"The very first death threat I got was when we decided not to support dedicated servers in Modern Warfare 2," Robert Bowling, the former public face for the Call of Duty series, recently told me.
That was in 2009. He's had many more since, including batches of them every month throughout last year.
"They were creative," he recalls, thinking of the many people who sent them to him. "There's a lot of just hoping for self-death: choking to death, burning in a fire—the typical ways you can die that don't require them to put any effort forth.
"But there were plenty of the ones that would require them to put effort forth."
Receiving death threats was just part of the day job for Robert Bowling, who served as the creative strategist for lead Call of Duty development studio Infinity Ward during the series' rise over the last few years. He left the company after a seven-year stint in late March and is now the president of Robotoki Studios.
Bowling says he didn't take most of the threats seriously. Developers from around the world who were interviewed for this story said the same thing: the vile messages they receive calling for their death usually don't have the whiff of real, actionable intent to murder. They have nonetheless become common, lubricated by the ease of communicating online where he or she who is angry about a game finds release in threatening to kill their suddenly least-favorite game creators.
The death threats game developers receive are the expression of a small group of gamers who have taken their opinions to the extreme. They may not represent a gaming community's true feelings about a game. They have, however, ensured that as the people who create video games reach out to communicate with their fans, at least some of those fans will, rhetorically, try to draw blood. And if video game creators don't reach out? The angriest gamers will find them anyway.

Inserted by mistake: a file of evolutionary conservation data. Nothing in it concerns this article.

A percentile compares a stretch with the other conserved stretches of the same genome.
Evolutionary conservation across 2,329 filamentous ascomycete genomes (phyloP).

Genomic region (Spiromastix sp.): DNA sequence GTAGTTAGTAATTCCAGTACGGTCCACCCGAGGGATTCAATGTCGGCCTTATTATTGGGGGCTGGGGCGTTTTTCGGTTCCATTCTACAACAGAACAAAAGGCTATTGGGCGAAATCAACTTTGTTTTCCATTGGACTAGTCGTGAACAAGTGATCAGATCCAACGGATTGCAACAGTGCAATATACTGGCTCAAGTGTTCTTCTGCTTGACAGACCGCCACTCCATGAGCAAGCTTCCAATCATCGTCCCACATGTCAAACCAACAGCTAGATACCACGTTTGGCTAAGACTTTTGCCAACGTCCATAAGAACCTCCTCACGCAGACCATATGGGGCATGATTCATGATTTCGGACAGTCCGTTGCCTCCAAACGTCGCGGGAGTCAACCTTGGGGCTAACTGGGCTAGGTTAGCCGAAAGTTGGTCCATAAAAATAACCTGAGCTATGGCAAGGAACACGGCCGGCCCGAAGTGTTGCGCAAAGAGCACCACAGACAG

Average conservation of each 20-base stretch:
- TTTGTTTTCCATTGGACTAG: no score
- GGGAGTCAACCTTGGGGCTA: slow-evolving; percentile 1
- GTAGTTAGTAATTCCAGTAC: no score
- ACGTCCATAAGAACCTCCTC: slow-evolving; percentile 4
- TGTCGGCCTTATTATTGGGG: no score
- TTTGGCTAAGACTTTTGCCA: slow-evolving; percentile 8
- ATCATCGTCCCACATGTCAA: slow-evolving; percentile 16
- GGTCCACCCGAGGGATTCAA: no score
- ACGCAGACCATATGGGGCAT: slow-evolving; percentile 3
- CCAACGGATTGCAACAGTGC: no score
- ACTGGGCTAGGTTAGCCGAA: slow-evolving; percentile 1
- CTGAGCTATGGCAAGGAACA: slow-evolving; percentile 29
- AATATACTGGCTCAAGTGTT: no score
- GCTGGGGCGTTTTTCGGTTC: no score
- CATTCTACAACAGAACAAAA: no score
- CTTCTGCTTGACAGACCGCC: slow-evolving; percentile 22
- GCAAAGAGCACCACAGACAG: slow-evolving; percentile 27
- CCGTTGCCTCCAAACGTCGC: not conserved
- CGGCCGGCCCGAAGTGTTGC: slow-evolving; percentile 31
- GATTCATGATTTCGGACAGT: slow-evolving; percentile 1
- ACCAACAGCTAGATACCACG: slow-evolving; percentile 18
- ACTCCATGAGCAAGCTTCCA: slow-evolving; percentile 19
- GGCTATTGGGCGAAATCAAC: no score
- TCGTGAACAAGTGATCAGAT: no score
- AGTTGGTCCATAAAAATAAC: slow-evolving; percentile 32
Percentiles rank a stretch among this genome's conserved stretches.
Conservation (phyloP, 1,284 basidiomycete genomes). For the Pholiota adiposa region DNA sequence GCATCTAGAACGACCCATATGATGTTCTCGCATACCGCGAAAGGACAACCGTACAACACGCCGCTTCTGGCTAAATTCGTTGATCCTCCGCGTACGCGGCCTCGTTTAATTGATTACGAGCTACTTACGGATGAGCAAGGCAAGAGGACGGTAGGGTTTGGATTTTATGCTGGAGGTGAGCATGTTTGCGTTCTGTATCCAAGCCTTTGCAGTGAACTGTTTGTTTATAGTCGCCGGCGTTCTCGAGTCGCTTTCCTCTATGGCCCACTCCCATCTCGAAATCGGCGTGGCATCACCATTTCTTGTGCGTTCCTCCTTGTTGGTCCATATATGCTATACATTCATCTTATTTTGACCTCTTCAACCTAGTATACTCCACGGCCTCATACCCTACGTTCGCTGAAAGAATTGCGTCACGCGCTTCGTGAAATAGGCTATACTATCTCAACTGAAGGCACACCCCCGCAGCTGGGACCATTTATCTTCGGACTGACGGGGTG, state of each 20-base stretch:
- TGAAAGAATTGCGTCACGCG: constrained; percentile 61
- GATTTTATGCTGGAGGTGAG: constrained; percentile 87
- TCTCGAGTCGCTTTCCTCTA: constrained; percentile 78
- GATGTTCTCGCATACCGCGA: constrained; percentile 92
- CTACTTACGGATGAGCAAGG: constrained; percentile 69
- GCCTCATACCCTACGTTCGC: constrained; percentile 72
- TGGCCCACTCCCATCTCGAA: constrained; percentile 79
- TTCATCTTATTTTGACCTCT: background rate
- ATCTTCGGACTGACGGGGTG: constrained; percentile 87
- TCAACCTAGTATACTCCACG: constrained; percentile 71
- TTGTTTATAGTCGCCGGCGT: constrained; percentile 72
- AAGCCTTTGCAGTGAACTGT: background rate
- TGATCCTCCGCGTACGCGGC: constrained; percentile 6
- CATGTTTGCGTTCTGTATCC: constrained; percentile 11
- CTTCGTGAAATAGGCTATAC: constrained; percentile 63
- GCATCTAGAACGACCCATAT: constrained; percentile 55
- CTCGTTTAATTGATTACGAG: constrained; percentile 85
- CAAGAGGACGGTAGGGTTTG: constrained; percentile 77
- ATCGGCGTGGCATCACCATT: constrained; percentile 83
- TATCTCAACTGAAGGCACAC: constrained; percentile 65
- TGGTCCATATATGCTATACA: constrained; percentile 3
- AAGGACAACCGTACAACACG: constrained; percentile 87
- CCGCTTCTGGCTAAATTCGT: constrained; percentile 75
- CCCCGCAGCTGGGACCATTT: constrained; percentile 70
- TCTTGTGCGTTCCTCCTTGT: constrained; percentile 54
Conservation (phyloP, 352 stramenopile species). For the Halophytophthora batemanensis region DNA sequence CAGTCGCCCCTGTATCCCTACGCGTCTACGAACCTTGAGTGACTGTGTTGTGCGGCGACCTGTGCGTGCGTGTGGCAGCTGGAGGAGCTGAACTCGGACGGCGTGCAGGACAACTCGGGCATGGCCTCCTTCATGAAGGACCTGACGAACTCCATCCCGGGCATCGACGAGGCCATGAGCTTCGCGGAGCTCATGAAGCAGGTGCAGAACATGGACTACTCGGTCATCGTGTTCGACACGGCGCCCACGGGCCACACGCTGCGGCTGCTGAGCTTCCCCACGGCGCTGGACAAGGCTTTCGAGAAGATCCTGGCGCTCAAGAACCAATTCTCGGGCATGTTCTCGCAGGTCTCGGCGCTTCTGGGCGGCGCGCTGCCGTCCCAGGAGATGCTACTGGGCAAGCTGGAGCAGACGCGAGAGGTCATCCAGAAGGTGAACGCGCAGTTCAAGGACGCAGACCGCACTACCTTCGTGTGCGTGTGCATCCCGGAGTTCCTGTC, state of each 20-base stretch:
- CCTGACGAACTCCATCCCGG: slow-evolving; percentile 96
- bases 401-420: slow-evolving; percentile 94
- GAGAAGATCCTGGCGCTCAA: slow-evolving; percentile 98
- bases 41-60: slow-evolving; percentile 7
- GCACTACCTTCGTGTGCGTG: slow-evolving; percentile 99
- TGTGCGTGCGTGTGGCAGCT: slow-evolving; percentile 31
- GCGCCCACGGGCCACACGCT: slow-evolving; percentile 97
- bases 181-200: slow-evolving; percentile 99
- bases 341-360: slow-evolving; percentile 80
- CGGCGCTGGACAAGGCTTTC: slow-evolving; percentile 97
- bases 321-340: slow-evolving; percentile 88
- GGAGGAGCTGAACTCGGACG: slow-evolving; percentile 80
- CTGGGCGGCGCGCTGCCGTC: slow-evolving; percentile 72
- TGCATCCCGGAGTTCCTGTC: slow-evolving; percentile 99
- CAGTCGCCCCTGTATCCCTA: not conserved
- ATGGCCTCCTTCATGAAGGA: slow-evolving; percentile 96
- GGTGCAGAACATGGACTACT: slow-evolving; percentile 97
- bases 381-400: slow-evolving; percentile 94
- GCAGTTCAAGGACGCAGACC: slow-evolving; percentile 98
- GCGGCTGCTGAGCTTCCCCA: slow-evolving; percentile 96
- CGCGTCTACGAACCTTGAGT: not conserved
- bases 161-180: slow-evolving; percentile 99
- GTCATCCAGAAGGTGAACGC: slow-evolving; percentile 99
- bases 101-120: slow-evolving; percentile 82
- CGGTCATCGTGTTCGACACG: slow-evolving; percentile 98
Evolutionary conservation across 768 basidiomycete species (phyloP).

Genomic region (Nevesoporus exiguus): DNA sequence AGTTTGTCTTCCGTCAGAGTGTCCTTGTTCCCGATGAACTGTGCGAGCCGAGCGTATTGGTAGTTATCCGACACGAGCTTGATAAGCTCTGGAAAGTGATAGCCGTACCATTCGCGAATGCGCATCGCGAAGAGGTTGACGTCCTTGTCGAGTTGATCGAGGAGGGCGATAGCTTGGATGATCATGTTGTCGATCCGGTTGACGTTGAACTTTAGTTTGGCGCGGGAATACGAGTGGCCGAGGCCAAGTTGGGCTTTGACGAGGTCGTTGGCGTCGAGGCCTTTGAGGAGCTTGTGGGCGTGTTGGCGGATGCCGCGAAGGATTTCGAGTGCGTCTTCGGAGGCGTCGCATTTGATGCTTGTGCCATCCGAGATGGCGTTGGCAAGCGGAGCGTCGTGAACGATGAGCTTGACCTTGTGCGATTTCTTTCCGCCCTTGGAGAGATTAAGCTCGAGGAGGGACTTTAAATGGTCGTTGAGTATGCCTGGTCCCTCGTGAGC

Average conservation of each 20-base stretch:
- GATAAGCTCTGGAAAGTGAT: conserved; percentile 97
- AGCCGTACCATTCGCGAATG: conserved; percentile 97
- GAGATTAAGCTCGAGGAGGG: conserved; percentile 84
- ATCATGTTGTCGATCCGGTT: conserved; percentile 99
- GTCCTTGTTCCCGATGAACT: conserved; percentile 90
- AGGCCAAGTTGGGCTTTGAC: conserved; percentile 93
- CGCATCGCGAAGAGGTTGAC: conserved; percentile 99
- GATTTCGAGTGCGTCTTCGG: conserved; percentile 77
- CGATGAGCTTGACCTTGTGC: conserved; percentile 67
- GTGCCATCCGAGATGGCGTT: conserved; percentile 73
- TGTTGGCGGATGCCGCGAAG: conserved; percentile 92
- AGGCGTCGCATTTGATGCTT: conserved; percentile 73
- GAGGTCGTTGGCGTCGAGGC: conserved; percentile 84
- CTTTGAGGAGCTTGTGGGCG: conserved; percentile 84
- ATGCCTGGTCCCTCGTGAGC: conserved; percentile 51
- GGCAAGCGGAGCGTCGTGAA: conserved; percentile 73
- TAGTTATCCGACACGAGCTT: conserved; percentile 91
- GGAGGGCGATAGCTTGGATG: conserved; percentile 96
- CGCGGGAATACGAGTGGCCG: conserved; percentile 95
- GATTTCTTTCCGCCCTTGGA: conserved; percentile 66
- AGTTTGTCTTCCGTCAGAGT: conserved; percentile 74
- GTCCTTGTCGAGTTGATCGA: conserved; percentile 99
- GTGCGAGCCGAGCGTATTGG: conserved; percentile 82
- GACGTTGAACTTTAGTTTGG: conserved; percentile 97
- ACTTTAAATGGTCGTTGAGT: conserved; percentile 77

People who make video games get threatened for the darnedest things, and not really for the kind of offenses that merit fatal retaliation. Maybe, for example, you're a successful game creator who doesn't want people to steal your game? Death threat time...
"I've received several death threats after the site giving out Minecraft for free shut down," the creator of the hugely popular and not-very-expensive video game Minecraft Tweeted earlier this month. "That is seriously not cool."
Bowling: "What I had to learn very early, is: ‘Alright, don't take this stuff personally." They're clearly someone who is passionate. They are just very poor at expressing that passion.
For Minecraft's Markus "Notch" Persson the offense there might at least have been tied to a skewed sense of financial entitlement by some non-paying customers. But what did game developer Chris Condon do to compel an angry gamer to start a Twitter feed full of such un-constructive feedback as [sic] "i hope We never Met in Real life or i kill you"? As best as Condon could tell, "the core of it was the fact that I was making a Facebook game." There was a fan of his browser-based game series The Last Stand who didn't like that and complained, got banned from Condon's forums, then launched that Twitter screed.
Condon had had other threats, mostly triggered by that same offense of moving his games to Facebook. "I've had a bunch over the years," he said. "I've been doing browser based stuff for about five years.. and that crowd can be rough, real rough. Especially when you make the move to social games: Oh, the seething anger."
Some developers whom I contacted said they've never received a threat. Others in the industry said it was common. We even get some here at Kotaku. Reporter Tina Amini did when she wrote about Jennifer Hepler, a writer at Mass Effect studio BioWare who was besieged by angry gamers who felt she did not value the interactive parts of video games as much as she did the story.